With this years Tour incorporating nearly 100km’s against the clock, the GC contenders time trial bikes are going to play a massive roll in the overall classification of the 2012 Tour de France.



While stiffness and handling come into play, as does weight – but only to the point of it ‘not being too’ heavy, minimising the amount of air displaced is the be all and end all for racing against the clock. A small frontal surface area is one key area TT bike designers look at and many of the best bikes are super narrow when viewed from the front. It is never that simple however as wind from the side also has a huge impact. A good time trial bike will manage airflow over elaborately shaped surfaces to reduce turbulent airflow at any point on the frame. Directing this air across moving wheel surfaces and through gaps is also coming into play more as aerodynamicists gain more knowledge in the bike-designing arena.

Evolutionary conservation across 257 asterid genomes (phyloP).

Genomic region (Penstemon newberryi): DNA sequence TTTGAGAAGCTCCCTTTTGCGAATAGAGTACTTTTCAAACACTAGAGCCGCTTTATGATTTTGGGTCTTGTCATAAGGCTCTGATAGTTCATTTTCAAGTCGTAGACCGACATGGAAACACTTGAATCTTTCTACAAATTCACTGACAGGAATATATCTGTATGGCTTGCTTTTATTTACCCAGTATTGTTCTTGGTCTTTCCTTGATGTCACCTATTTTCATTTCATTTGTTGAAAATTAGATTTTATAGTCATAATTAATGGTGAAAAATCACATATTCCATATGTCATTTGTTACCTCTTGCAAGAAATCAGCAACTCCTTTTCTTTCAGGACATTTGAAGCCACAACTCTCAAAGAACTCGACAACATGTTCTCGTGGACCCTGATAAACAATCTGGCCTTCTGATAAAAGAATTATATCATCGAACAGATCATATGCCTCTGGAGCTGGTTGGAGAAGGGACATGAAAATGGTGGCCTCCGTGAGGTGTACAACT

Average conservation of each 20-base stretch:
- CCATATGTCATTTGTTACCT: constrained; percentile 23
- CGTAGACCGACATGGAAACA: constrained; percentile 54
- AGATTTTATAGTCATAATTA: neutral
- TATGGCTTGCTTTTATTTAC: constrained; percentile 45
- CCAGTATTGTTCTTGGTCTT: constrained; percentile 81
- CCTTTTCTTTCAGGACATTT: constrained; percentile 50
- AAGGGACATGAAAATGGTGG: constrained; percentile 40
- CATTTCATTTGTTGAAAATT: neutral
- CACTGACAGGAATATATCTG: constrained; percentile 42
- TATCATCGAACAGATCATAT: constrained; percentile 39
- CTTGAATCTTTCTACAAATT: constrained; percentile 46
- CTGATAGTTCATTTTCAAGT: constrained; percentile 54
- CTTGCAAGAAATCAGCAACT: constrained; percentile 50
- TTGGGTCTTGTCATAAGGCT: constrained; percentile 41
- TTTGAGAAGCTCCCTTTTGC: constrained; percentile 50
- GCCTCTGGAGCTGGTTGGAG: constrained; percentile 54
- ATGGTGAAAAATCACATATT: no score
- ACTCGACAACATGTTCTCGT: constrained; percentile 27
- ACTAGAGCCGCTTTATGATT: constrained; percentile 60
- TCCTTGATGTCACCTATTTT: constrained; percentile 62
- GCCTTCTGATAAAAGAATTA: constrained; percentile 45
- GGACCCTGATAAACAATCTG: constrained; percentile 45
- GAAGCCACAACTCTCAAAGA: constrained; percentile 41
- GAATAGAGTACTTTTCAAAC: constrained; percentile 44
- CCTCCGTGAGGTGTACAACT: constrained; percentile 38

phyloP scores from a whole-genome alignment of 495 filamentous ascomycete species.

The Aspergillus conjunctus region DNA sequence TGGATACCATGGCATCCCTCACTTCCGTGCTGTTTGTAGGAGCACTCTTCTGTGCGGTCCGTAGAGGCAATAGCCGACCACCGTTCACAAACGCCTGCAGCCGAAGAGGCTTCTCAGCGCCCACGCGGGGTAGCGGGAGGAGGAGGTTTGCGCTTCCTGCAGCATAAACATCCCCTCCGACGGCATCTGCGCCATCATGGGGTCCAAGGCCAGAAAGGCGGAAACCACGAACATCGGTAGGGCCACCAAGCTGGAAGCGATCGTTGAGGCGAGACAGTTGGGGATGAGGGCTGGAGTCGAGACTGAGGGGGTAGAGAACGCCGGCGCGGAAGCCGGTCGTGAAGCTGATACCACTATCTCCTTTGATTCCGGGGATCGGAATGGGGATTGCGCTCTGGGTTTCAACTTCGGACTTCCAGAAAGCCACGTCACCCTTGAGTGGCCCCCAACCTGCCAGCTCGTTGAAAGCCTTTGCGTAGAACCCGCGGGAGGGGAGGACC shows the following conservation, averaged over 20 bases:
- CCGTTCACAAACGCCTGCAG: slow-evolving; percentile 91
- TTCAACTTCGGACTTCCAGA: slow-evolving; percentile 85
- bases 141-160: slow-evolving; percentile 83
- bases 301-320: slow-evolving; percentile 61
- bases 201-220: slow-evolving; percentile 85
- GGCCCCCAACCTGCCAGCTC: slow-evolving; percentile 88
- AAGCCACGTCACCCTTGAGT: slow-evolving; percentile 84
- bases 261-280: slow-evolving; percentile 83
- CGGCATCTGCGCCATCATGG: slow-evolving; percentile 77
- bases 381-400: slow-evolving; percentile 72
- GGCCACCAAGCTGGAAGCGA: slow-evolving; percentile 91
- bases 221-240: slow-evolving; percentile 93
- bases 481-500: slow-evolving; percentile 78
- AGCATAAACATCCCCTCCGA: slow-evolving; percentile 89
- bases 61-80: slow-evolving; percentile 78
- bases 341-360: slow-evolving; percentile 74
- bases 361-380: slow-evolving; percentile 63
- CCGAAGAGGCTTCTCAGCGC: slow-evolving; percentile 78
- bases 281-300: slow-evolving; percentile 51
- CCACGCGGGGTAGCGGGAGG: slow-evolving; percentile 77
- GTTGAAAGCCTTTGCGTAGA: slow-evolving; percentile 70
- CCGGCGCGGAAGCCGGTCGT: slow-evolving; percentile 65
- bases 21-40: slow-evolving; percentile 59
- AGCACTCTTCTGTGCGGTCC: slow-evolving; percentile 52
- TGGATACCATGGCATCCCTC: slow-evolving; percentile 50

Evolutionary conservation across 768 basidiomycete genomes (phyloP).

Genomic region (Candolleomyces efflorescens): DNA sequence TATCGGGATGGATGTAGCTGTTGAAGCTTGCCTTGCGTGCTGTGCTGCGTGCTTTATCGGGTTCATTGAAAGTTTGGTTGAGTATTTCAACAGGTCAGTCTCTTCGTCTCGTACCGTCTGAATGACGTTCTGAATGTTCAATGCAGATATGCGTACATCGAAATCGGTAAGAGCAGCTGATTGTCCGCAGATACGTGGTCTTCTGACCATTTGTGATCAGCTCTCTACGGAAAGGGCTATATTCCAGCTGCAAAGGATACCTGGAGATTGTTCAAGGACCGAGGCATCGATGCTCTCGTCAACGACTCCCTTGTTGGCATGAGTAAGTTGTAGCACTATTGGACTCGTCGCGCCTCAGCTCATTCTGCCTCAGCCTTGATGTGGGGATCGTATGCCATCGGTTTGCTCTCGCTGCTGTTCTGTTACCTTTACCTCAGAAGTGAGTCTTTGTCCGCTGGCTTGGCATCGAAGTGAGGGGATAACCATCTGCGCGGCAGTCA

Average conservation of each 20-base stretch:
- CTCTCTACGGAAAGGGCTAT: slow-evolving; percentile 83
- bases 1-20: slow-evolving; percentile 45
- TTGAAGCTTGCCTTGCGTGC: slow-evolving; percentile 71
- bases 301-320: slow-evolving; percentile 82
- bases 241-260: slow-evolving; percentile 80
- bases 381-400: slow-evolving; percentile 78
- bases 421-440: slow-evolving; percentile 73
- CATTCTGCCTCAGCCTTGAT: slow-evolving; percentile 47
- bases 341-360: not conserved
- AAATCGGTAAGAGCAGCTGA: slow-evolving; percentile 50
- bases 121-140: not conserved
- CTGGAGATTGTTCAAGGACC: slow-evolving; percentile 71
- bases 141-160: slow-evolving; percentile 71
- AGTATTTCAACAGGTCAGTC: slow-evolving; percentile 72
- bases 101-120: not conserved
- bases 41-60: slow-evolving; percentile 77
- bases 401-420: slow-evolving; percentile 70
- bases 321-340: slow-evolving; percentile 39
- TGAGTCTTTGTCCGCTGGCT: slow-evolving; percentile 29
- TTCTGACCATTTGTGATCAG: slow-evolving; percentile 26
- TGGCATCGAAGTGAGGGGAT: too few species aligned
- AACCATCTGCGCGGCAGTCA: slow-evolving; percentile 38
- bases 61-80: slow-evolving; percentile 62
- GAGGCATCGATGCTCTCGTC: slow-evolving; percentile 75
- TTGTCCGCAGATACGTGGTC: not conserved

Pic 1:

Smoothing airflow between component parts is a key element on modern TT bikes. The stem flows flawlessly into the top tube of the latest generation Canyon machine.





Pic 1: Stem and top tube intergration smooths air



Pic 2:

Disc wheels are almost mandatory for the modern time trial but up front, riders and mechanics will decide on mid or deep section wheels depending on the wind conditions. Some teams also have access to tri and four spoke wheels that some riders prefer. Getting wheels and frames to ‘merge’ has become more prevalent of late
and the Cannonade Slice TBC uses this clever channel to manage the
transition between moving and stationary components.





Pic 2: Front wheel choice depends on the course and the wind



Pic 3:

Component integration is becoming more common on TT bikes. The Canyon used by Katusha has an integrated front brake, totally shielded from the wind.





Pic 3: Canyon’s hidden front brake caliper





Trek’s Speed Concept 9 represents the state of the art





Cannondale Slice channels air over the rear wheel